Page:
Verifying the Family? A Comparison of DNA Analysis for Family Reunification in Three European Countries (Austria, Finland and Germany)

In: European Journal of Migration and Law
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  • 1 Faculty of Social Sciences, Goethe University, Frankfurt am Main, Germany Department of Political Science and Research Platform ‘Life-Science-Governance’, University of Vienna, Vienna, Austria Department of Social Research, University of Helsinki, Helsinki, Finland

Abstract

This article explores and compares the legal frameworks and regulatory practices of the use of DNA analysis for family reunification in Austria, Finland, and Germany. Based on a document analysis, we first provide an overview of the international legislation for family reunification and analyse the situation in the European Union. We show that the three countries have significantly different legislative practices in place to regulate parental testing in immigration contexts and to verify family relations. We outline the key societal and political implications that are associated with these country specific forms of legislation and regulatory practices and highlight the ambivalent role of DNA analysis in family reunification.

  • 1)

    European Migration Network (2008), Family Reunification: Synthesis Report. This and all following reports, ad-hoc queries and other resources from the European Migration Network are available online at http://emn.intrasoft-intl.com/ (accessed 28 February 2013); Eurostat, ‘Residence permits issued to non-EU citizens’, 43 Eurostat Statistics in Focus (2011), 1–8; A. Müller (2012), Misuse of the Right to Family Reunification: Marriages of convenience and false declarations of parenthood, Nuremberg: Federal Office for Migration and Refugees; G. Ruffer, ‘Pushed beyond Recognition? The Liberality of Family Reunification Policies in the EU’, 37 Journal of Ethnic and Migration Studies (2011), 935–951.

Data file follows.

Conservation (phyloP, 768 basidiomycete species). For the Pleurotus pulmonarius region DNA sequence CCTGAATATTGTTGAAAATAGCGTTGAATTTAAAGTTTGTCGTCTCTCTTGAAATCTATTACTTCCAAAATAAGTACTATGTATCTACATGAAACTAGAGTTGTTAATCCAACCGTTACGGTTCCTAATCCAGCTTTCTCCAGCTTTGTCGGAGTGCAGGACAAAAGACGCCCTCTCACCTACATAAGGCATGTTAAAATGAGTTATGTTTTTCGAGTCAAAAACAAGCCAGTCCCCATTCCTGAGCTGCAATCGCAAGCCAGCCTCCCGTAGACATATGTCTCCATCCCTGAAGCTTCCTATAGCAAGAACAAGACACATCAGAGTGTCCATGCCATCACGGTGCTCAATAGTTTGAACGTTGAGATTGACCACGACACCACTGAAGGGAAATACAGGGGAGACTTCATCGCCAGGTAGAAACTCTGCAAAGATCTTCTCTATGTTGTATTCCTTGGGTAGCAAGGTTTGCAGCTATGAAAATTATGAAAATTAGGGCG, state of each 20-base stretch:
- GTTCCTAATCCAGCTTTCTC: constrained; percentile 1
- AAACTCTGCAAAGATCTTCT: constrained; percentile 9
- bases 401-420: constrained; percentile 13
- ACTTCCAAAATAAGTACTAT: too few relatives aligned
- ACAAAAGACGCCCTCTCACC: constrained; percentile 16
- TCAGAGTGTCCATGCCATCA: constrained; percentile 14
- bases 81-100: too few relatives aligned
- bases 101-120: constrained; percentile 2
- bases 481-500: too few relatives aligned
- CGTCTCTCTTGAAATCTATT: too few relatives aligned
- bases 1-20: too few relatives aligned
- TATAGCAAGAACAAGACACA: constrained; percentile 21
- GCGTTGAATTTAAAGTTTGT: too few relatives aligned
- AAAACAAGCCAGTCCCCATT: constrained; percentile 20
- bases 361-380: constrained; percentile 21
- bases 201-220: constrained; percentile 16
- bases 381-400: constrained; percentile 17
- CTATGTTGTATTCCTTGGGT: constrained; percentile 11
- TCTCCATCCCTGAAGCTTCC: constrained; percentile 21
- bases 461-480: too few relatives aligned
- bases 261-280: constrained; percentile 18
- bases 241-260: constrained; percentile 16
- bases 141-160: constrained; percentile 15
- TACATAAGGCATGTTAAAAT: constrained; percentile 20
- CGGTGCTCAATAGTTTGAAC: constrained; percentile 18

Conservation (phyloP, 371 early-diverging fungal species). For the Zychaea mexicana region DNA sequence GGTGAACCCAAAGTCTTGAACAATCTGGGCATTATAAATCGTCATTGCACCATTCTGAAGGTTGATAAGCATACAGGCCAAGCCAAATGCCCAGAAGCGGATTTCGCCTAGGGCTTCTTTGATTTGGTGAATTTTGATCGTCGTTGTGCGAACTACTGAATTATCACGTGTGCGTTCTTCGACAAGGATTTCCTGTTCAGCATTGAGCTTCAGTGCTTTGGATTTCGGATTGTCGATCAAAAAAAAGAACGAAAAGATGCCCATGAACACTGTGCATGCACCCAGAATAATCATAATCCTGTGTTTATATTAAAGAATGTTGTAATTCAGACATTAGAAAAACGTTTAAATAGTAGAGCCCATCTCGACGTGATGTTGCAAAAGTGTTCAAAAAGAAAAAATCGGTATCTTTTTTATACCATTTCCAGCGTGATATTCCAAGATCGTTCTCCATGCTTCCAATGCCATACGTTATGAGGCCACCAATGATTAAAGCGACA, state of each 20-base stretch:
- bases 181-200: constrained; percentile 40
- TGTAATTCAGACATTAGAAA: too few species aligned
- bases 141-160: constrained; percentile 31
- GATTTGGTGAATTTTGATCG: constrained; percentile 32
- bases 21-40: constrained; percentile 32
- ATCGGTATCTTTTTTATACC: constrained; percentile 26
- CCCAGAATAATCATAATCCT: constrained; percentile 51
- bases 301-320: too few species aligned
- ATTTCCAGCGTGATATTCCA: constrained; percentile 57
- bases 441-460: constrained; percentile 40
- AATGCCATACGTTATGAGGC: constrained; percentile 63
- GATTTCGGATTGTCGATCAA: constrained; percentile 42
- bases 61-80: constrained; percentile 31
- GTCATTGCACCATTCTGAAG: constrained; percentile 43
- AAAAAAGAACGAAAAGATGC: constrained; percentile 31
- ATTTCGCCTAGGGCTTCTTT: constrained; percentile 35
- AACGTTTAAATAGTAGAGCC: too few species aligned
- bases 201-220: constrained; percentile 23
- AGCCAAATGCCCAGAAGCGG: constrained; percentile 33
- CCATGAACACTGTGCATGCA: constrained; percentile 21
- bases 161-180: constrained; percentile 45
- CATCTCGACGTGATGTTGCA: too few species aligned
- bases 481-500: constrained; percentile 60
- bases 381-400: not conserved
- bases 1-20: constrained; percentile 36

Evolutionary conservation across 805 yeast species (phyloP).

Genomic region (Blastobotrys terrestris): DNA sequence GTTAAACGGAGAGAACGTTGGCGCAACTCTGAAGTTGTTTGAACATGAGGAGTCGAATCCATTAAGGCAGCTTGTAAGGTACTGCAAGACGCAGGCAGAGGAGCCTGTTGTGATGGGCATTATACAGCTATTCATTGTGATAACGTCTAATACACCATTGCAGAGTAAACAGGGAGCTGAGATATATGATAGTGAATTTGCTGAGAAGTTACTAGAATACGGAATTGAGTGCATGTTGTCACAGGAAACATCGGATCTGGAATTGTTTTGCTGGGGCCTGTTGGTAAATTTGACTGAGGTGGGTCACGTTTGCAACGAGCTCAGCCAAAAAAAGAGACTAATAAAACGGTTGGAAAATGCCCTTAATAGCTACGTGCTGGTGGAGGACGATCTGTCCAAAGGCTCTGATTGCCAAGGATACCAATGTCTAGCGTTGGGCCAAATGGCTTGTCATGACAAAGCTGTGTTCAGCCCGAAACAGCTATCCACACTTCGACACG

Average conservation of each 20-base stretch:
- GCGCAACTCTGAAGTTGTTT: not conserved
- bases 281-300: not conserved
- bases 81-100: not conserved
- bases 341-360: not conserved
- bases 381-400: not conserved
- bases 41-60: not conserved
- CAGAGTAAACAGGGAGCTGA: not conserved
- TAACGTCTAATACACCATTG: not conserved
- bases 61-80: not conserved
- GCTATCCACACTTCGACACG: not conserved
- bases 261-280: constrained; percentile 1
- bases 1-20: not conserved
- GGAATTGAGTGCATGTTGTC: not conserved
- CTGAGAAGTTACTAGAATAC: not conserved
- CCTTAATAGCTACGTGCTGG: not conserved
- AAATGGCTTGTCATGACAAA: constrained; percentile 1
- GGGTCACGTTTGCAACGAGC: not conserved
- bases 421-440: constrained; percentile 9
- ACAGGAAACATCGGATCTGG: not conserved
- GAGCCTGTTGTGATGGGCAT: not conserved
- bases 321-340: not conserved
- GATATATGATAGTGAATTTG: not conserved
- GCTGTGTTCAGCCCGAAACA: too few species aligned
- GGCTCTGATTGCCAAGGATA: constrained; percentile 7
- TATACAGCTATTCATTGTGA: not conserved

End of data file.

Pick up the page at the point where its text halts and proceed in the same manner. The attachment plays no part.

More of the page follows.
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    European Migration Network (2008), supra fn. 1; European Migration Network (2009), Ad-Hoc Query on Conducting other investigation (using a DNA test) in family reunification; T. Heinemann and T. Lemke, ‘Suspect families: DNA kinship testing in German immigration policy’, Sociology, in press, DOI: 10.1177/0038038512454352; E. La Spina, ‘DNA Testing for Family Reunification in Europe: An Exceptional Resource?’, 6 Migraciones Internacionales (2012), 39–74.

  • 5)

    See also K. Jastram and K. Newland (2003), ‘Family Unity and Refugee Protection, in: E. Feller, V. Türk and F. Nicholson (eds), Refugee protection in international law. UNHCR’s global consultations on international protection, Cambridge: Cambridge University Press, pp. 555–603.

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    A. John (2003), Family Reunification for Migrants and Refugees – A Forgotten Human Right?, M.A. Thesis. Human Rights Centre, University of Coimbra, Coimbra, available online at http://www.fd.uc.pt/hrc/pdf/papers/arturojohn.pdf (accessed 28 February 2013); see also Cholewinski (2002), supra fn. 6.

  • 10)

    Schibel (2004), supra fn. 9.

  • 12)

    European Migration Network (2008), supra fn. 1, European Migration Network (2009), Ad-Hoc Query on Age limit for Family reunification; European Migration Network (2010), Ad-Hoc Query on Family Reunification for Minors; European Migration Network (2010), Ad-Hoc Query on the concept of family member.

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    European Commission (2008), Report on the application of Directive 2003/86 on family reunification of third country nationals, available online at http://europa.eu/rapid/press-release_MEMO-08–611_en.htm (accessed 28 February 2013).

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    European Migration Network (2012), Misuse of the Right to Family Reunification: Marriages of Convenience and False Declarations of Parenthood, Luxembourg: Publications Office of the European Union.

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    J. Ecker (2008), Familienzusammenführung. Die Umsetzung der Richtlinie 2003/86/EG in Österreich, Wien: Verlag Österreich.